Mortgage Shopping? Ask These 7 Questions for a Better Offer

You know that getting a lower rate means a lower mortgage payment. This is true regardless of whether you are buying a house or refinancing. But where do you begin? Do you apply online and in turn have your information sold to multiple, probably pushy salespeople? Do you contact your bank, hoping to get a break since you have money stored there? What about the constant letters, emails, and advertising banners from your current mortgage servicer? We answer this question by comparing who has better mortgage rates.

Regardless of the type of lender you are working with, there are 7 critical questions will give you an edge in negotiating your next mortgage. Before we get to the questions, you should know how banks, direct lenders and brokers make money.

How Banks Make Money

Banks and credit unions make money on the interest rate they give you. They make money by either servicing your mortgage or selling it on the secondary market. The amount of SRP paid is based on the value of the note when it is sold off. Banks usually lend their own money and operate at a high overhead. It’s expensive to staff top earning underwriters and funders. Therefore, It’s in a banks personal interest to give you the highest rate possible to make a profit.

How Direct Lenders Make Money

A direct lender or lender also makes money on the interest rate sold to the consumer. While some more prominent direct lenders service their mortgages, most medium-sized, and smaller lenders sell mortgages as soon as closing on the secondary market. You see, lenders have an expensive line of credit which they use to fund loans. By borrowing money for a short-term from a bank or a private institution. You can expect higher rates from a direct lender because of the cost to operate lines of credit along with the high overhead required to act as a direct lender. They too make a large profit by selling you a higher rate.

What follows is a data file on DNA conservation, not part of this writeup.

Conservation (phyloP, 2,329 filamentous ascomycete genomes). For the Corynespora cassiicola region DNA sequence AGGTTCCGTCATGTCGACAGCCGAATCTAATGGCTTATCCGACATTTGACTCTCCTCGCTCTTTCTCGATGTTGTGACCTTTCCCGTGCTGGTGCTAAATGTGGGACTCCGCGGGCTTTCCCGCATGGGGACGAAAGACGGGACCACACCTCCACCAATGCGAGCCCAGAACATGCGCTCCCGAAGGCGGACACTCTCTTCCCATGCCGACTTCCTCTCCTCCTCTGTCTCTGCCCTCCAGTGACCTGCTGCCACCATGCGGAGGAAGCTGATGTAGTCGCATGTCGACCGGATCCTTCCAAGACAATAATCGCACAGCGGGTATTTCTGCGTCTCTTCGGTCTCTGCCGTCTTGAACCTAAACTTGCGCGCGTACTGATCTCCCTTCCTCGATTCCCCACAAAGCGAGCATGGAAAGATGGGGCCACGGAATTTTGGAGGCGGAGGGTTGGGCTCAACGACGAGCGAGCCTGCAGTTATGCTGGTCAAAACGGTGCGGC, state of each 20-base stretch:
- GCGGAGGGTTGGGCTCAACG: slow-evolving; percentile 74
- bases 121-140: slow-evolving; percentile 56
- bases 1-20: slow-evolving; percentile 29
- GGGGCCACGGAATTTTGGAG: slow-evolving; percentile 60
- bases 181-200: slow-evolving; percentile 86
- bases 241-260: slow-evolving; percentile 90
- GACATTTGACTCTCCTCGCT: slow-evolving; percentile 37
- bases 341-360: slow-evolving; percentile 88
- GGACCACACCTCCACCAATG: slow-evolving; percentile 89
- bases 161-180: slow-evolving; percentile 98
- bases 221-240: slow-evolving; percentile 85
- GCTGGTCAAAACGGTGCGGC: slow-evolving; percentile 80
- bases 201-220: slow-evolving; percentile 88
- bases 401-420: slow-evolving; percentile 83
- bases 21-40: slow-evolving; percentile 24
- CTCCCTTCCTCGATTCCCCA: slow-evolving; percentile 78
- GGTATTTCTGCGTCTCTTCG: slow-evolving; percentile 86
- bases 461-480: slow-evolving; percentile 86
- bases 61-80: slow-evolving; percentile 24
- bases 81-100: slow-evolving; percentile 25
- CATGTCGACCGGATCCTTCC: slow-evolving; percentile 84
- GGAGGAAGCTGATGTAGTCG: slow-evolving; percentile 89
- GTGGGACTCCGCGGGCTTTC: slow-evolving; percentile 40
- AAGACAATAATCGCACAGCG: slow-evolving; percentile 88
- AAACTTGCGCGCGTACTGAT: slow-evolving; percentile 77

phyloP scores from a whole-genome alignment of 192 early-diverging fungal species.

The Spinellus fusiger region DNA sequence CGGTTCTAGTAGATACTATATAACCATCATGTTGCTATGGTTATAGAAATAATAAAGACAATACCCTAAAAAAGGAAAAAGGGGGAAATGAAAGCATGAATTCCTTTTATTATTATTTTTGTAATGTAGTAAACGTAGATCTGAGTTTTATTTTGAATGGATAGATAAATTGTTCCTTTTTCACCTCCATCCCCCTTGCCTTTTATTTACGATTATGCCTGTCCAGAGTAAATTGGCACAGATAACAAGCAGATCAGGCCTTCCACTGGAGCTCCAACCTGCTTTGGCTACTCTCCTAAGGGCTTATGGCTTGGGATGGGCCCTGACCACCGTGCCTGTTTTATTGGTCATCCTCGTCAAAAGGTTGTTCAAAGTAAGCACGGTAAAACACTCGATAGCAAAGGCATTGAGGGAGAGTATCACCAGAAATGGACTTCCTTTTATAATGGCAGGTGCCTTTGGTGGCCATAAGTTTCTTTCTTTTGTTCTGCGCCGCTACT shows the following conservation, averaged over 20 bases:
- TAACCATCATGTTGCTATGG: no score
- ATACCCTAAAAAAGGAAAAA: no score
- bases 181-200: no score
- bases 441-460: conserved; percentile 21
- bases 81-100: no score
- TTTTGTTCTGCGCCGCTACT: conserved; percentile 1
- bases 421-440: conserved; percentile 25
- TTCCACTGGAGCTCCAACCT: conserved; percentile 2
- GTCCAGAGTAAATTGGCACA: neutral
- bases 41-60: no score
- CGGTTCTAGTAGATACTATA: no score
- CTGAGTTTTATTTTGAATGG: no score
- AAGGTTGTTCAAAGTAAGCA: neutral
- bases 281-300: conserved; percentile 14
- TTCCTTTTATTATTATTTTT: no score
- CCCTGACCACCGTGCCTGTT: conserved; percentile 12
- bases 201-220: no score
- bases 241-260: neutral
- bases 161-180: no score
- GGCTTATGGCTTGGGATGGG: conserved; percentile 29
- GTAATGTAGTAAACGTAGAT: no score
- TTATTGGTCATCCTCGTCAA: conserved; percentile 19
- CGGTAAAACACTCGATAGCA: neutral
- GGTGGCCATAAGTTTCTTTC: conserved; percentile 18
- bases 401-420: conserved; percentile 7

How Brokers Make Money

Brokers make money by pairing your mortgage with a wholesale lending partner. Brokers set compensation with each wholesale lending partner, approved every quarter, and may not deviate from this set amount. Brokers usually do not have a line of credit or employ high salary underwriters and funders. Instead, the wholesale lender will underwrite and fund your home loan. As a result, most brokers may operate with very little overhead fees. Not all brokers pass along the savings; we do. We designed Candor Mortgage to run very efficiently using the latest technology. We do not pay our people commission because we want them concentrating on your needs, not their wallets. We are compensated by our wholesale lending partners. 

Key Factors that Will Affect Your Pricing

There are a few things you should know before contacting any company and getting a rate quote or getting pre-qualified to buy a home. The first thing is your credit score. Your credit score is one of the main factors that will impact your interest rate or closing costs. Credit scores range from 300 to 850. A credit score over 740 will usually qualify you for the best mortgage pricing. It’s important to know that while you may get a bank’s best pricing, it could still be higher than what a broker like Candor Mortgage may offer.

You should also know how much you can expect your home to appraise. You’ve probably received flyers from realtors listing how much your neighbors are selling their homes for. Those are usually a pretty good indicator of your home’s value if your home is of comparable quality. You should also check that against online search tools, like Zillow; we can also send you your home’s estimated value. We don’t need to pull your credit or make a loan application to do this.

Learn to Talk Like an nsider with some Industry Jargon 

Knowing industry terminology will help you when shopping for a mortgage because it shows that you are savvier than the typical borrower. Understand these terms for a better shopping experience:

  • Par Rate: The par rate is the interest rate a borrower may qualify for without any markup or interest rate manipulation. In other words, it’s a rate without paying any points nor yielding much lender credit.
  • Loan-to-Value (LTV): The LTV is a term often used to describe the ratio of a loan to the value of your home. For example, if your home is worth $600,000 and you are getting a new mortgage for $300,00, your LTV is 50%. LTV = Home Value/Mortgage. If your LTV is at or below 60%, you can expect better mortgage pricing.